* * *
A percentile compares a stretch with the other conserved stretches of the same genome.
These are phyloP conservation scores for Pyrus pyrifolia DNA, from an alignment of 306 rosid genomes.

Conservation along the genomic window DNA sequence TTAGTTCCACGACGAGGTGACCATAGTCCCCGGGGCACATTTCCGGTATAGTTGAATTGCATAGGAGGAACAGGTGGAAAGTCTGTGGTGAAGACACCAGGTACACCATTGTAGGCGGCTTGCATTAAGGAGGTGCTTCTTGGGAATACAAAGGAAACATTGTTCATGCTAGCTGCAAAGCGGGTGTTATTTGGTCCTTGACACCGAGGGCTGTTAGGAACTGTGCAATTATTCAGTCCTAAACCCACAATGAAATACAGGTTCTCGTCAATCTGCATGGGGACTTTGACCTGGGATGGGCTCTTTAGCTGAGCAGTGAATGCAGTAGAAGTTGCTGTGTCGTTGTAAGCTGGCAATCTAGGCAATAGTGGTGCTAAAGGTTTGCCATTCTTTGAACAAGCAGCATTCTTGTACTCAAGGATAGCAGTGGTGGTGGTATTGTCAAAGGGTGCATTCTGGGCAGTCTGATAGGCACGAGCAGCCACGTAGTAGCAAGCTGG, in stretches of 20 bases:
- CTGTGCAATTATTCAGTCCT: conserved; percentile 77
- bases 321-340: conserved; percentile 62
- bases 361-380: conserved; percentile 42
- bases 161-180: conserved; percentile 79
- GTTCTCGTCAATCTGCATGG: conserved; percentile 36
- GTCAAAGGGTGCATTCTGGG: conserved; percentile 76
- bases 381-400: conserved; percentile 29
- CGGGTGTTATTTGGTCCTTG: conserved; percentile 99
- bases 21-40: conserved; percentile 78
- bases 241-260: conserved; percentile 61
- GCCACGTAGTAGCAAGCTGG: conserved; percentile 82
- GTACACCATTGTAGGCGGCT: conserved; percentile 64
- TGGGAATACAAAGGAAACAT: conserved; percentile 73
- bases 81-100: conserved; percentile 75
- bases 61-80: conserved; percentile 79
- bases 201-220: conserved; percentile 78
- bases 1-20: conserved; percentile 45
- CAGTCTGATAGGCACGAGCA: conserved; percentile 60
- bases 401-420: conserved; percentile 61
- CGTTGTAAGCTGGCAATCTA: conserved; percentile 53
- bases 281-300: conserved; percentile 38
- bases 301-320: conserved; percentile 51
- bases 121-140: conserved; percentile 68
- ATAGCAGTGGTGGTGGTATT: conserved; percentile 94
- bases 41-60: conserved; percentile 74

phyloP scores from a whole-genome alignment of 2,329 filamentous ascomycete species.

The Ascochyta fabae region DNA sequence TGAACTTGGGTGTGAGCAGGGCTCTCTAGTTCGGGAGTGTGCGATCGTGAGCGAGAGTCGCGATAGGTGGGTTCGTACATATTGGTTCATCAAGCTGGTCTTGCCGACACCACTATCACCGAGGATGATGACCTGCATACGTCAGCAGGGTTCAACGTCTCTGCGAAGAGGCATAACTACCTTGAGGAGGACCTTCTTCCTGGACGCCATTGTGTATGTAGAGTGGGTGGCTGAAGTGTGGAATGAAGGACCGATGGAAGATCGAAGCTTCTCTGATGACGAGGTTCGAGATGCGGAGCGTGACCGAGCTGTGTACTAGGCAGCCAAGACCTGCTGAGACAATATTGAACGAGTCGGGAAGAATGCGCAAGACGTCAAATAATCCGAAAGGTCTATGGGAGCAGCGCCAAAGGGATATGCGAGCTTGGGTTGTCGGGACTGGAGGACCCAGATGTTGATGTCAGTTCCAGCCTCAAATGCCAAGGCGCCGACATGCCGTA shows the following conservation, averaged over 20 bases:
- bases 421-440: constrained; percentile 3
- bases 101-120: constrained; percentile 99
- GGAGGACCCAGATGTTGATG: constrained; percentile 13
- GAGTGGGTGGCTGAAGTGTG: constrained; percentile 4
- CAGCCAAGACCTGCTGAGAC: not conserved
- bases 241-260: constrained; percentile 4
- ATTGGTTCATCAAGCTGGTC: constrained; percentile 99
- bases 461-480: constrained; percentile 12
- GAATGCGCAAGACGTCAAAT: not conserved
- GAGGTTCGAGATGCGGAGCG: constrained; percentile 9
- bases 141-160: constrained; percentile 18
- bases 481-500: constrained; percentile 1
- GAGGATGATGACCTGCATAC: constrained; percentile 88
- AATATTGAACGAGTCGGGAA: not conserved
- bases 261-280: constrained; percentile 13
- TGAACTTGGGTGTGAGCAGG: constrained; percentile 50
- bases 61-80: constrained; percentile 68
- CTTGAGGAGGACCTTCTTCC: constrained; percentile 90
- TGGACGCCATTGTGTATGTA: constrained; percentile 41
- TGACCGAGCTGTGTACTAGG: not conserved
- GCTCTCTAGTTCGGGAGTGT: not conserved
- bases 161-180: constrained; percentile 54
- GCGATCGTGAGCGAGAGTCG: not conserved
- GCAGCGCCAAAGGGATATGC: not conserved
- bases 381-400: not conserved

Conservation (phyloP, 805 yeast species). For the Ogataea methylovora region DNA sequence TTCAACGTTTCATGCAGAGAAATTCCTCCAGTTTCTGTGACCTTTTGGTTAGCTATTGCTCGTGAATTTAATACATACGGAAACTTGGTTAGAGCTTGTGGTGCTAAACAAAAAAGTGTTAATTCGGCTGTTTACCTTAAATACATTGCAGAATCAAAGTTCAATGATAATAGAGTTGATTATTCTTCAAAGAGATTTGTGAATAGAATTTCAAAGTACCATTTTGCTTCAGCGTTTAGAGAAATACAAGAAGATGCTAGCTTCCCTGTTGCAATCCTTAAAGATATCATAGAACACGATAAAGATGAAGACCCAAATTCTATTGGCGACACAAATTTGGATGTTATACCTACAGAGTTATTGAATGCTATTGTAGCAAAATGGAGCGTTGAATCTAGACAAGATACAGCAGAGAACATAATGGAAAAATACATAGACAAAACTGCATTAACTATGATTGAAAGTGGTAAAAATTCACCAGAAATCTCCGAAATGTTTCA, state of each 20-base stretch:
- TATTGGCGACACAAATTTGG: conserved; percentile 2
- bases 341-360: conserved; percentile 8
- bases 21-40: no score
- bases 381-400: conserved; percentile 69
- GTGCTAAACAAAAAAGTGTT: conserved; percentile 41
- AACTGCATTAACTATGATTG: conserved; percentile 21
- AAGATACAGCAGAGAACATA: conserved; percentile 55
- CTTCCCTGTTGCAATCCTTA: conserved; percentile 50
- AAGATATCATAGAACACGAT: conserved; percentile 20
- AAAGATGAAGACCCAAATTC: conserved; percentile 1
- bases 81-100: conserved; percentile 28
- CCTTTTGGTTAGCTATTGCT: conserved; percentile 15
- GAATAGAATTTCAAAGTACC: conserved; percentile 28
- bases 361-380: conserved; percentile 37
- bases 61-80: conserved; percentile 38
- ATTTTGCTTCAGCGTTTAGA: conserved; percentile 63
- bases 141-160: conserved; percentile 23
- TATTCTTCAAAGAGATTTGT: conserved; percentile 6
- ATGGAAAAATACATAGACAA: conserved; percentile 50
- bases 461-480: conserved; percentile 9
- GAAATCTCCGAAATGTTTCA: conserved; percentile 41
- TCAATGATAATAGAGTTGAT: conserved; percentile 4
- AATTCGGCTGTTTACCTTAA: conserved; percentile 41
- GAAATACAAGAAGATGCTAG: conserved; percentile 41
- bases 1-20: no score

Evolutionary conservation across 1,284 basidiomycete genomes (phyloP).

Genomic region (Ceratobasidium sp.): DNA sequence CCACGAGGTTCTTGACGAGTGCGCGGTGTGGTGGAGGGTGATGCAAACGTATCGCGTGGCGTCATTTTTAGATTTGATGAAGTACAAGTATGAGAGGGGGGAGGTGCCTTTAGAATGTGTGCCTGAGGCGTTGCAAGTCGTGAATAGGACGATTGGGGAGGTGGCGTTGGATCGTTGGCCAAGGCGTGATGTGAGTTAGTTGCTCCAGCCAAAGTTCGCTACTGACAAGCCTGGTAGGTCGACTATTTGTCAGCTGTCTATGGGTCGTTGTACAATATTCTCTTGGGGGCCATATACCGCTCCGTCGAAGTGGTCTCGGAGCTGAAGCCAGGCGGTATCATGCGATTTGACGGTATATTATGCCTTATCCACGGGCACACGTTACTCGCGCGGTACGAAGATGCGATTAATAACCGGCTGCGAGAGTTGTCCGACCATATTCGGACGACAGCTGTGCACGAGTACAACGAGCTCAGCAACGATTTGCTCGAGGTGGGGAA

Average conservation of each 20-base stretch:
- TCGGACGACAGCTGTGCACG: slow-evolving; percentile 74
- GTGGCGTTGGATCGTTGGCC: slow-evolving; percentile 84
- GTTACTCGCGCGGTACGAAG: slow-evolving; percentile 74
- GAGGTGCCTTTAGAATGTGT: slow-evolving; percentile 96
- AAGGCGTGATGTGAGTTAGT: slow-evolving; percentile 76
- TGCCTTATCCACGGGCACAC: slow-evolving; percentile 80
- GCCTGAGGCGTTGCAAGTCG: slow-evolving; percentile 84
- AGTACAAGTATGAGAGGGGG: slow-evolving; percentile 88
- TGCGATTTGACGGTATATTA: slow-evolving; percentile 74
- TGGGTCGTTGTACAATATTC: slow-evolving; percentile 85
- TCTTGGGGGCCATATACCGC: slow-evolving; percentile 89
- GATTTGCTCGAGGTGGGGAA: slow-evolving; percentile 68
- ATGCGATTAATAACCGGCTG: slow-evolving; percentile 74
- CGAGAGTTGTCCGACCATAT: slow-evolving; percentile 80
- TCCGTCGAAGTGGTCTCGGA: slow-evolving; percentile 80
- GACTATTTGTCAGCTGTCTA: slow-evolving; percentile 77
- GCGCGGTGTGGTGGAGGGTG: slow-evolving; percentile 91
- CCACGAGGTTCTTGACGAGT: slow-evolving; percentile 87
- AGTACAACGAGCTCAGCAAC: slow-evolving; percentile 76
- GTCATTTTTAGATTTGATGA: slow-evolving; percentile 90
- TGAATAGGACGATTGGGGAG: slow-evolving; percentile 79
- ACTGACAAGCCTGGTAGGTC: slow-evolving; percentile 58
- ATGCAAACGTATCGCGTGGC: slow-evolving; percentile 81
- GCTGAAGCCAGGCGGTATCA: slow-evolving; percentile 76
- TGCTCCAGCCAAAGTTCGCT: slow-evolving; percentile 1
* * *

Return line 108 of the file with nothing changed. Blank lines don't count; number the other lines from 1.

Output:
- GCTGAAGCCAGGCGGTATCA: slow-evolving; percentile 76